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The Walking Egg (TWE) is a non-profit organization founded in 2010 by four members: Annie Vereecken, Rudi Campo, Willem Ombelet and Koen Vanmechelen. Its central focus is fertility and reproduction, approached through the intersection of art and science, two ever-evolving disciplines. The Walking Egg collaborates with the European Society of Human Reproduction and Embryology (ESHRE) and the World Health Organization (WHO). The symbol of this project is a transparent egg on chicken legs.
The TWE is more than a noble idea. It leaves the ivory tower of science and the laboratory of art. It wants to inject fertility in sterility; it advocates the universal right to reproduction in developing countries by 2020. It’s about every woman’s right to have an offspring. In 1997, the international meeting for ‘Andrology in the Nineties’, held in Genk, Belgium, attracted more than 700 clinicians and scientists from over 40 different countries, all of whom specialized in infertility. It also resulted in the meeting of artist Koen Vanmechelen and fertility specialist Willem Ombelet. Although they came from two very different domains, both shared a curiosity and a desire to understand human identity. The contact between the scientist and the artist resulted in an enigmatic glass egg with the legs of a chicken: ‘The Walking Egg’ sculpture and was the start of years of debate and collaboration.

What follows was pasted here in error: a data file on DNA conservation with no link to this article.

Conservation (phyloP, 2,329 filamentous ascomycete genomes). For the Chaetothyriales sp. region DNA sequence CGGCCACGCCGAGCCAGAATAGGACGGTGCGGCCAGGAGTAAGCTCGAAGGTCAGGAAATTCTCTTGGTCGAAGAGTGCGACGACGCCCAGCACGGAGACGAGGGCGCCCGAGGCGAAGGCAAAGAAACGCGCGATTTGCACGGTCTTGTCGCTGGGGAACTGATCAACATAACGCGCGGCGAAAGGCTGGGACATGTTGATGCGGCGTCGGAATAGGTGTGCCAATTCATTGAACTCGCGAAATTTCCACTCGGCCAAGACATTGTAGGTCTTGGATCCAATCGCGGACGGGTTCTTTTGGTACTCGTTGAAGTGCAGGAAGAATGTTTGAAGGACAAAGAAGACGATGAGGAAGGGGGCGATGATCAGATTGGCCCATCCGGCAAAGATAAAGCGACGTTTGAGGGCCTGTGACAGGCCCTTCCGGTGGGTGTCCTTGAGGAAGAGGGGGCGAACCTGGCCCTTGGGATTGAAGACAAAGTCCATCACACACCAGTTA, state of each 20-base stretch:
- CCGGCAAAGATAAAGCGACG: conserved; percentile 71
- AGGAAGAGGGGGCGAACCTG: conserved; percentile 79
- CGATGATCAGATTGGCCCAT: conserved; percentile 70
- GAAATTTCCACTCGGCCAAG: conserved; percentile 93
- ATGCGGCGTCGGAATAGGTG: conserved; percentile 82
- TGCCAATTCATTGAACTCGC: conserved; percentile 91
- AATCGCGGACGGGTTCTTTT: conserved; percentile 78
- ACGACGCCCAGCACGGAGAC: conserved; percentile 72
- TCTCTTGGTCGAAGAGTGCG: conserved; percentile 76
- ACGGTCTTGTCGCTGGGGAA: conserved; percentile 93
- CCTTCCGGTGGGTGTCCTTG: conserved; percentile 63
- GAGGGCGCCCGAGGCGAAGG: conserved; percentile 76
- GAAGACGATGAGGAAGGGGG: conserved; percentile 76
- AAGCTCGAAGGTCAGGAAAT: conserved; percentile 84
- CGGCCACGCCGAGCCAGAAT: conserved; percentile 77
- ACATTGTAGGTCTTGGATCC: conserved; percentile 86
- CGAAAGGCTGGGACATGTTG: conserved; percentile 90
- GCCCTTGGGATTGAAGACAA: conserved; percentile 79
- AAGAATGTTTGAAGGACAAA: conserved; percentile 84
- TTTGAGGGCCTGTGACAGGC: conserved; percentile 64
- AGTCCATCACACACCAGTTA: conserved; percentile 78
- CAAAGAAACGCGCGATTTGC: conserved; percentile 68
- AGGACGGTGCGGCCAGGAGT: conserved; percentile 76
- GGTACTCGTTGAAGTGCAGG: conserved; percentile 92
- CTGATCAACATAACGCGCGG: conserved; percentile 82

The artistic-scientific cross-fertilization was first documented in six issues of ‘The Walking Egg magazine’, a unique blend of science, art and philosophy and an international journal distributed to infertility specialists worldwide. In December 2007, a scientific-artistic project was set up in Arusha, Tanzania, in the shadow of Mount Kilimanjaro, an environment where climatological and hygienic conditions are not the most favorable. The project brings focus to infertility and childlessness in developing countries, in cooperation with the European Society of Human Reproduction and Embryology (ESHRE) Special Task Force on ‘Developing countries and infertility’.
In 2013, a scientific text was published and the Walking Egg Project was presented. W. Ombelet said: “In the Walking Egg Project we strive to raise awareness surrounding childlessness in resource-poor countries and to make infertility care in all its aspects, including assisted reproductive technologies, available and accessible for a much larger part of the world population.” The start-up of the first Walking Egg Fertility Centre in Ghana was launched in April 2015.

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